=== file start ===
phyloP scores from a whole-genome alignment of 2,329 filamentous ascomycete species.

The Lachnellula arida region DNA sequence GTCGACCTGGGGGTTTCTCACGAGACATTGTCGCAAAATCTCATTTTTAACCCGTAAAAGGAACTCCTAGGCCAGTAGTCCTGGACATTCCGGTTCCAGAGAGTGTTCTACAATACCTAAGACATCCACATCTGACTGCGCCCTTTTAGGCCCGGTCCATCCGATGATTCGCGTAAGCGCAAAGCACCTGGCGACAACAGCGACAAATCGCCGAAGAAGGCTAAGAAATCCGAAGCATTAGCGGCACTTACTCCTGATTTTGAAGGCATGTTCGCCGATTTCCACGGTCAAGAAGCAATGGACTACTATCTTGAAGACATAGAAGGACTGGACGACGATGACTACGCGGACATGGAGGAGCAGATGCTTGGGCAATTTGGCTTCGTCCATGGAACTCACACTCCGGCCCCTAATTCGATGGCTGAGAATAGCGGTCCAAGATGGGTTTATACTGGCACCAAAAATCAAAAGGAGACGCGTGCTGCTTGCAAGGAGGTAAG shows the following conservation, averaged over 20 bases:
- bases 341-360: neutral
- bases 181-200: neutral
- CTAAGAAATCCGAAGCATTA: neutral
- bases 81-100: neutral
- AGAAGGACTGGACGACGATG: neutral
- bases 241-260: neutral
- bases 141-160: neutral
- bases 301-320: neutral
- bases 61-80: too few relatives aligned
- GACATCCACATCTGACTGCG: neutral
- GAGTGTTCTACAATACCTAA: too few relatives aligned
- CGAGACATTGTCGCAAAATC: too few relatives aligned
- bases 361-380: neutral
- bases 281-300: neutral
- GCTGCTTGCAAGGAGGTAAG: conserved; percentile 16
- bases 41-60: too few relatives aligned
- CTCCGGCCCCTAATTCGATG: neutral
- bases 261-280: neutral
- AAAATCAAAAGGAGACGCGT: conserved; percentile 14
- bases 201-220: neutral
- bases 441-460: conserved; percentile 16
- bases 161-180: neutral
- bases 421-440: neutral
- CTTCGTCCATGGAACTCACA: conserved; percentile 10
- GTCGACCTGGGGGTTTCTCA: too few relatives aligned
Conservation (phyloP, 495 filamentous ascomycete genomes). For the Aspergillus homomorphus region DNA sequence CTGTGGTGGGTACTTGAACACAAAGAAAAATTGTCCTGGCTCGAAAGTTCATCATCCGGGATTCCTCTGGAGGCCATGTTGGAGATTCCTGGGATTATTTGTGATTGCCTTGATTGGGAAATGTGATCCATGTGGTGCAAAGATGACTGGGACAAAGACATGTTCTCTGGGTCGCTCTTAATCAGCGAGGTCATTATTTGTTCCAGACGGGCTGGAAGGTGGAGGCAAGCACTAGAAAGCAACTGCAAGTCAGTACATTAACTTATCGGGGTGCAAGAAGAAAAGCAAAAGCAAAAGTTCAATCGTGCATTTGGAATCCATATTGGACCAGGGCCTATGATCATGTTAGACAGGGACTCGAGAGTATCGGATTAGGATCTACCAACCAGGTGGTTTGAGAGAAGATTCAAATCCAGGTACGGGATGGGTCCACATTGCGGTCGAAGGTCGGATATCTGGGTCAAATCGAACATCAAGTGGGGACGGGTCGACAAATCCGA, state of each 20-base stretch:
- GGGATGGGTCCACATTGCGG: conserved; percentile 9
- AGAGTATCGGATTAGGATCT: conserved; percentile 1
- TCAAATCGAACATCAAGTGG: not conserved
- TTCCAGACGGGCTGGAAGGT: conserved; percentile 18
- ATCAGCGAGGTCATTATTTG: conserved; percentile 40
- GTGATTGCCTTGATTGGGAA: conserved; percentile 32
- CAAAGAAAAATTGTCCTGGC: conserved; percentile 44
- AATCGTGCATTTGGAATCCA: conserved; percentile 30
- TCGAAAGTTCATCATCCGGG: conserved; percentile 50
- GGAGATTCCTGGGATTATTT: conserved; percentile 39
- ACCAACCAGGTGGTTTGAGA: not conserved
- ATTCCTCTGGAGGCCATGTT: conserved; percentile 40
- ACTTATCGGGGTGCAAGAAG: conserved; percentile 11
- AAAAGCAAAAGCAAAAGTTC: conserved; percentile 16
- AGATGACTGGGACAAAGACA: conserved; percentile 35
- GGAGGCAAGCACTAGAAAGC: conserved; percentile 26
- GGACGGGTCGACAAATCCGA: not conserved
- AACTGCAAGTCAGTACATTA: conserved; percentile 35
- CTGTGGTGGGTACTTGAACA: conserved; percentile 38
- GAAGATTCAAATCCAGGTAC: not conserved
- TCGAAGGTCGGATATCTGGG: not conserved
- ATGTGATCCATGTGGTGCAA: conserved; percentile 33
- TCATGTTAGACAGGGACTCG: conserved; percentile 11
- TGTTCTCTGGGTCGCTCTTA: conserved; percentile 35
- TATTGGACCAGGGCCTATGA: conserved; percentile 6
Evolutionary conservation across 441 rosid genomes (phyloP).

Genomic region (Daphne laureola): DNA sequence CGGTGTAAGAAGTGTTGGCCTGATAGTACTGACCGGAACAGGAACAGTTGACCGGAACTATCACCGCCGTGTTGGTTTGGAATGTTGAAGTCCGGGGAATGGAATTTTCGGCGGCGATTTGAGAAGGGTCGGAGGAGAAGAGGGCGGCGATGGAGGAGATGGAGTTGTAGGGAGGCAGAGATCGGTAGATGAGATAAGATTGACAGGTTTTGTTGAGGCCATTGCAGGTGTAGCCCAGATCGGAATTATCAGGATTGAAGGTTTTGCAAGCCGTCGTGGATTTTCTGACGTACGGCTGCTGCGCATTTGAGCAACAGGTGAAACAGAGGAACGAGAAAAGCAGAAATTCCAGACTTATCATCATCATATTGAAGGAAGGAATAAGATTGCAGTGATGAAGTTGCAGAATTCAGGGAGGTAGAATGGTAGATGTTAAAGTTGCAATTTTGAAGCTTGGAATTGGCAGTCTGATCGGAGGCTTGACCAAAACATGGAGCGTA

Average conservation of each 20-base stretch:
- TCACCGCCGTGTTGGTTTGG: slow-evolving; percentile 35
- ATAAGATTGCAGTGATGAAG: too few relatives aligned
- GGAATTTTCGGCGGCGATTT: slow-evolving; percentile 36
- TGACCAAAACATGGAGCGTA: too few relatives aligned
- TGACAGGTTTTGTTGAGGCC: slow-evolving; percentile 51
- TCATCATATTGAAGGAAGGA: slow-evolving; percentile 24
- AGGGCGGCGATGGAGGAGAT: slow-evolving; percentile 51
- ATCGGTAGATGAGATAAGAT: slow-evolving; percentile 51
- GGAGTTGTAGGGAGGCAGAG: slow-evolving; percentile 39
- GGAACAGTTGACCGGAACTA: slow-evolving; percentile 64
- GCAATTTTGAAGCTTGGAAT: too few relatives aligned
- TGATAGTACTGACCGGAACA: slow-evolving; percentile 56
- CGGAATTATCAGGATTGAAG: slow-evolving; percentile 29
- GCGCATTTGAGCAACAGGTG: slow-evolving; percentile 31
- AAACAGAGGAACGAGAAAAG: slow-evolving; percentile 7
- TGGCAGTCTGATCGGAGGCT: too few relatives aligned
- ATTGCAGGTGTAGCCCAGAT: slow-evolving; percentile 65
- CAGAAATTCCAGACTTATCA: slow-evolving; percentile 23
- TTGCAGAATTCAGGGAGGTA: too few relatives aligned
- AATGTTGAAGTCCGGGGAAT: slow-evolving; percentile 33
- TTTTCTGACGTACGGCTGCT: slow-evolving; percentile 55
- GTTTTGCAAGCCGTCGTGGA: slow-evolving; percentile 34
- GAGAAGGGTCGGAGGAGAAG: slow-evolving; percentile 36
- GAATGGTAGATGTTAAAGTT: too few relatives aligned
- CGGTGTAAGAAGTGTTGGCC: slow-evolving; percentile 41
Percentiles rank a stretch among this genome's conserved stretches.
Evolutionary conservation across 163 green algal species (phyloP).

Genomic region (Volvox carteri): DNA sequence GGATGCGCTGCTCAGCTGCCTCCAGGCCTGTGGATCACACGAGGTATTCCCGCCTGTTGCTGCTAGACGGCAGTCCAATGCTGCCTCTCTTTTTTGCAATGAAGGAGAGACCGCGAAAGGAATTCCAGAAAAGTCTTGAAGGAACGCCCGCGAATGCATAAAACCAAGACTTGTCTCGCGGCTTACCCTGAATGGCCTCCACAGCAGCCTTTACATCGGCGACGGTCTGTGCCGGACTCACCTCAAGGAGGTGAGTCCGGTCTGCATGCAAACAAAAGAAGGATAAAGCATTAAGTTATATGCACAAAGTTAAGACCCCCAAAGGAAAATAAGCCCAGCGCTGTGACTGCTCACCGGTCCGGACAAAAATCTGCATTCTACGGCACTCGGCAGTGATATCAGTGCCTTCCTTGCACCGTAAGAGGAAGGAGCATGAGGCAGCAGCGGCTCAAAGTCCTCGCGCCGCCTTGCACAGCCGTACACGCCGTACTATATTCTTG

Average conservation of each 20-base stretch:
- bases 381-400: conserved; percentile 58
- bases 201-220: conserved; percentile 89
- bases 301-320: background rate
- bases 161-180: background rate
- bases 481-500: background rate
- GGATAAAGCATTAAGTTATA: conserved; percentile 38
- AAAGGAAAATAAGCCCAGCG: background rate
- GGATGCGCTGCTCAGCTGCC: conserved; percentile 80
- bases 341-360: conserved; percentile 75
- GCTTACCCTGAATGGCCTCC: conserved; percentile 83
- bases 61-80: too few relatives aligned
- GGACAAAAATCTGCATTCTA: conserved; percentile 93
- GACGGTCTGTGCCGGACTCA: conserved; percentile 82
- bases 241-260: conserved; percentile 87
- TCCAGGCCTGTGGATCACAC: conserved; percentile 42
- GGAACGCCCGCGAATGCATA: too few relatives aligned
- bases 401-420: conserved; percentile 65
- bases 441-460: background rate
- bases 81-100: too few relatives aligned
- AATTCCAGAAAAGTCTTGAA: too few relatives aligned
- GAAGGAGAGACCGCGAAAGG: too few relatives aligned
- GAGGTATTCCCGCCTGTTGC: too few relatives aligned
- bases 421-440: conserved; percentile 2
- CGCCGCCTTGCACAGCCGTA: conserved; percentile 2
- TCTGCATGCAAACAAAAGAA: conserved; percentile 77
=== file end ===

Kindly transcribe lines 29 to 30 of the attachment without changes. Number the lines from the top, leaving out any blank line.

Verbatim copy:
- GGGATGGGTCCACATTGCGG: conserved; percentile 9
- AGAGTATCGGATTAGGATCT: conserved; percentile 1